The Modern form of Arakan is Derived from Arabic
By Aman Ullah
“The modern form of Arakan said to be derived from the Arabic ‘Al-Rakhang’” …Professor Hodivala
“Arekadesa could also be read Anekadesa”….Dr. Pamela Gutman
Pamela Gutman was born in Adelaide, South Australia. Her tertiary education was at the University of Vienna, where she studied German, Philosophy, and Art History, and then at The Australian National University, where she studied Bahasa Indonesia, Old Javanese, and Sanskrit. She was first sent to Arakan in 1972 by G.H. Luce, the foremost historian of Burma. She wrote her doctoral thesis on Arakan and took her Ph.D from Australian National University on the cultural history before the 11th century. She is the author of many publications including a forthcoming book on Arakan.
Her thesis was ‘Ancient Arakan’ with special reference to its cultural history between the 5th – 11th centuries. In the second chapter of her thesis, she deals all the inscriptions of the period including Anandacandra stone inscription. According to her, the only prasasti of Anandacandra is eligible.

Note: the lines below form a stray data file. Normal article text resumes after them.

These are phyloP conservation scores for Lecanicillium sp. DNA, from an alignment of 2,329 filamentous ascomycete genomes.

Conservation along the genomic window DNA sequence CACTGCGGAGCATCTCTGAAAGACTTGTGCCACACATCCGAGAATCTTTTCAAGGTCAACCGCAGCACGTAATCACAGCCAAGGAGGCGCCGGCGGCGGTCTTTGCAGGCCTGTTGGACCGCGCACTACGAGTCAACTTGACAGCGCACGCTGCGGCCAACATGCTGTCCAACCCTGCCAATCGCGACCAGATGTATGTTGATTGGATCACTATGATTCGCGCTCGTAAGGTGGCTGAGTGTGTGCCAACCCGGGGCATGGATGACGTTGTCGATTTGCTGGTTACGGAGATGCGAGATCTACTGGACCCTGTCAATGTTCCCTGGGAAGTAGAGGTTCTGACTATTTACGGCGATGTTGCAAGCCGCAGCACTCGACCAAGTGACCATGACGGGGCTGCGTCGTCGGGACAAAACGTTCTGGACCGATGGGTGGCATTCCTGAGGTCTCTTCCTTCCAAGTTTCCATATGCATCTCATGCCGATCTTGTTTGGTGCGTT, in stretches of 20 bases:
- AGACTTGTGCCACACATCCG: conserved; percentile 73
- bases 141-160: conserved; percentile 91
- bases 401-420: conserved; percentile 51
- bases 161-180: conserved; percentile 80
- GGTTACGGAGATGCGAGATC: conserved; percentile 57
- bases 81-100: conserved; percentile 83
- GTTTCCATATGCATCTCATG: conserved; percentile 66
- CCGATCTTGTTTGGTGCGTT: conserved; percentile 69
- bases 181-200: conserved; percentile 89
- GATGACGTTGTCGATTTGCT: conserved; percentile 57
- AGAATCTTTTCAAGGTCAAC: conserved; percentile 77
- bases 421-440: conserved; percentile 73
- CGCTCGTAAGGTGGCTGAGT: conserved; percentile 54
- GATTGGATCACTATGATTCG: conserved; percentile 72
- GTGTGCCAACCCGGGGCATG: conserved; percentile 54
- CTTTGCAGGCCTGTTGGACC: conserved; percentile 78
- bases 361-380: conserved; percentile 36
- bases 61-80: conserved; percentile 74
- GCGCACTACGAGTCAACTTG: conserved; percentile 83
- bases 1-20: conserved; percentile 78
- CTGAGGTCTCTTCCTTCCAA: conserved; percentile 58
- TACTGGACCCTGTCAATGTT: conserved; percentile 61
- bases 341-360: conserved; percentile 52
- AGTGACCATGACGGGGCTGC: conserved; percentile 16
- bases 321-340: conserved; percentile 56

Anandacandra Stone Inscription is a stone inscription which was erected by King Anandacandra and is a prasasti of king Anandacandra who ruled Arakan about 720 CE. That’s why it is called Anandacandra Stone inscription. Since it is now sited at the Shitthaung, it is also called the Shitthaung Pillar.
This inscription was first read by Dr. Johnston of Oxford University in 1935-1942. Later it was studied by Dr. D. C Sircir and Dr. Pamela Gutman.
In the North face of the inscription, there is a word ‘arekadesa vijayam’ on line 42 , many think that it is the name of the country that is Arakan. But according to Gutman, if it is Arekadesa it may be the name of the country in the 11 century. It also could read anekadesa.
According to Noel F. Singer, there was neither the name of the kingdom or the two premier city sites of Dhanyavati and Vaishali are mentioned; it simply states that a nagaram (royal city) had been established. (‘Vaisali and the Indianization’pp.39-40) so mentioning the name country as arakedesa not arise.
It must be anekadesa (many countries)anekadesa vijayam (conqueror of many countries).
There is a word ‘yaksapura raja’ in line 46, which according to Gutman, Yaksapura is the Mon capital of Thaton.
Moreover, According to Professor SH Hodivala, the prominent numismatic of India in early 19 century, the modern form of Arakan was derived from the Arabic ‘Al-Rakhang’, in his book ‘Studies on History of Indian Muslims’. This book was a critical commentary on ‘Elliot and Dowson’s History of India’ by as told its own Historians.